First, I’m having a terrible time remembering the word “methotrexate.” I don’t know why my brain just doesn’t want to put those sounds in that order.
With an eye towards future blog visitors, a quick background. On December 20, at 6 weeks pregnant, I had a miscarriage. After three weeks, my hcg levels stalled out indicating that my body had not rid itself entirely of what is referred to as “products of conception.” On January 14, I received an injection of methotrexate to give my body a shove in the right direction.
Methotrexate is most commonly used to treat some neoplastic diseases (cancers), psoriasis and rheumatoid arthritis. It works by interfering with the growth of new cells. It is an antimetabolite and a folic acid antagonist. It is also commonly used to treat ectopic pregnancies, although the FDA has not approved it for this purpose. For obvious reasons, it is a category X drug, meaning it should not be taken if you are pregnant, think you might be pregnant, or might become pregnant.
It is given as an intramuscular injection in the hip. Based on my experience with progesterone in oil, this injection was much less painful. That’s probably due to the thick consistency of the PIO, which requires more time to inject. Following the injection, I did feel a slight burning sensation for about 30-40 minutes. It felt like a bad bee sting.
Side effects at the dosage used for treatment of an ectopic pregnancy (and, I assume, for miscarriage) are uncommon according to the information sheet the clinic gave me. They can include vomiting, diarrhea, mouth ulcers, and liver problems. Prior to being given methotrexate, a metabolic panel should be done to make sure your liver is functioning well as methotrexate is metabolized by the liver. That also generally means no alcohol. I’m also going to take a break from my metformin. It probably isn’t necessary, but metformin is also metabolized by the liver (I have to have a metabolic panel every three months because of it) and I don’t see any reason to make my liver work any harder than it has to. But, I’m not a doctor, so don’t take my paranoia as medical advice.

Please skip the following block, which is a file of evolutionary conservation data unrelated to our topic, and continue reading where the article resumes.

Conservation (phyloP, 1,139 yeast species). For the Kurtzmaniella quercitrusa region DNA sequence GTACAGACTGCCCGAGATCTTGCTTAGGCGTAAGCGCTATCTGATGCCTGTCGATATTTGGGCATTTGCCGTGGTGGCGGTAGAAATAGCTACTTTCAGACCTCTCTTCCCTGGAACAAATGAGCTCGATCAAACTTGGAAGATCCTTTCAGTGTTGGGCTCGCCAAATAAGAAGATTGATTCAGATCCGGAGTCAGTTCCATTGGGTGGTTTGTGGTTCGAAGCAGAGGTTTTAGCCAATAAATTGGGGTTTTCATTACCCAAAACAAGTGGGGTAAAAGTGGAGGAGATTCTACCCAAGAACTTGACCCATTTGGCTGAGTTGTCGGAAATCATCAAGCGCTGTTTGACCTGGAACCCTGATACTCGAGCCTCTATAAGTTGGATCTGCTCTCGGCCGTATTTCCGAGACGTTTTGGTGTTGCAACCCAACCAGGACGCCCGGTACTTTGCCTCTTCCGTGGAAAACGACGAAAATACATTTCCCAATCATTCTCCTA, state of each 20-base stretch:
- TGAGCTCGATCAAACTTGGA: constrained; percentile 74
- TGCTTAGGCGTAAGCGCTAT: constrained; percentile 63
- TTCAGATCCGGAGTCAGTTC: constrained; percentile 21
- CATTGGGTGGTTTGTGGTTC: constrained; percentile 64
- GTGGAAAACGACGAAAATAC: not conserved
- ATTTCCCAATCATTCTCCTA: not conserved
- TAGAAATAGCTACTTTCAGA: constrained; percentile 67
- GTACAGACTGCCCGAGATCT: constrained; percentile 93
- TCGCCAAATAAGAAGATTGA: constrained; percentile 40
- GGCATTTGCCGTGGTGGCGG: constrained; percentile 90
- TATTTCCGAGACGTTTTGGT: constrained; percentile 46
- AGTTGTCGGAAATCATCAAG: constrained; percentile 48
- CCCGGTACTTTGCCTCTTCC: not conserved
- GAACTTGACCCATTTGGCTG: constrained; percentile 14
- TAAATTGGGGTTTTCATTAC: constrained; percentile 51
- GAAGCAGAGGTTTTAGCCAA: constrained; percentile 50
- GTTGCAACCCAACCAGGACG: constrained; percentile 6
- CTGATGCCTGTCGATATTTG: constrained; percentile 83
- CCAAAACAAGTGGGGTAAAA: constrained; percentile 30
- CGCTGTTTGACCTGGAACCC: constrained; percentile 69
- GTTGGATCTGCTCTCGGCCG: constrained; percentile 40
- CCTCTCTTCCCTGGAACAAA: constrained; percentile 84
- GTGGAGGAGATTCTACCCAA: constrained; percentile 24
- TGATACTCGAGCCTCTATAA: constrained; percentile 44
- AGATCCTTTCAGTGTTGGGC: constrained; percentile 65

Because folic acid interferes with methotrexate, stop taking any pre-natal vitamins while undergoing treatment. We asked about avoiding folic acid-rich foods but the PA who gave my injection wasn’t the most knowledgeable. Just to be on the safe side, I plan to avoid store-bought orange juice, store-bought breads, and dark green leafy vegetables until this passes. Better safe than sorry and while I love my almost daily serving of kale, I’ll gladly give it up if it ensures that this works.
The protocol going forward is a beta every 3-7 days (I picked 3 for the first one. After all, who doesn’t enjoy starting their Saturday with a blood draw?) until we get to less than 5. If I don’t show “progress” I may need a repeat injection.
Ok. That’s the more technical stuff. So, how does taking methotrexate make me feel? Right now, it’s been about 2.5 hours. I’m really tired and have that uncomfortable-in-my-own-skin feeling, but I woke up at 3:45 this morning and never went back to sleep, so I doubt it’s the drug causing it. My stomach feels “off.” Not really nauseous or even upset, just something I’m aware of. I was particularly anxious about all of this this morning, so it could be from that. The injection site no longer stings and isn’t sore to the touch. Hopefully, that will be the case from here on out. I’d like to not have to update this with more side effects, but if any rear their ugly heads, I’ll write ’em down for posterity’s sake.
Live side effect monitor:
1. Gross metallic taste in my mouth. Pretty sure that’s from the mtx.
2. stomach is mildly upset. lower digestive system is a bit more upset…rather like when I first started taking metformin.
That’s all I’ve got. I’m going to let myself spend the day on the sofa, surfing for fun, searching for a job, and working on getting a huge stack of cds imported into iTunes. I figure I’ve earned that.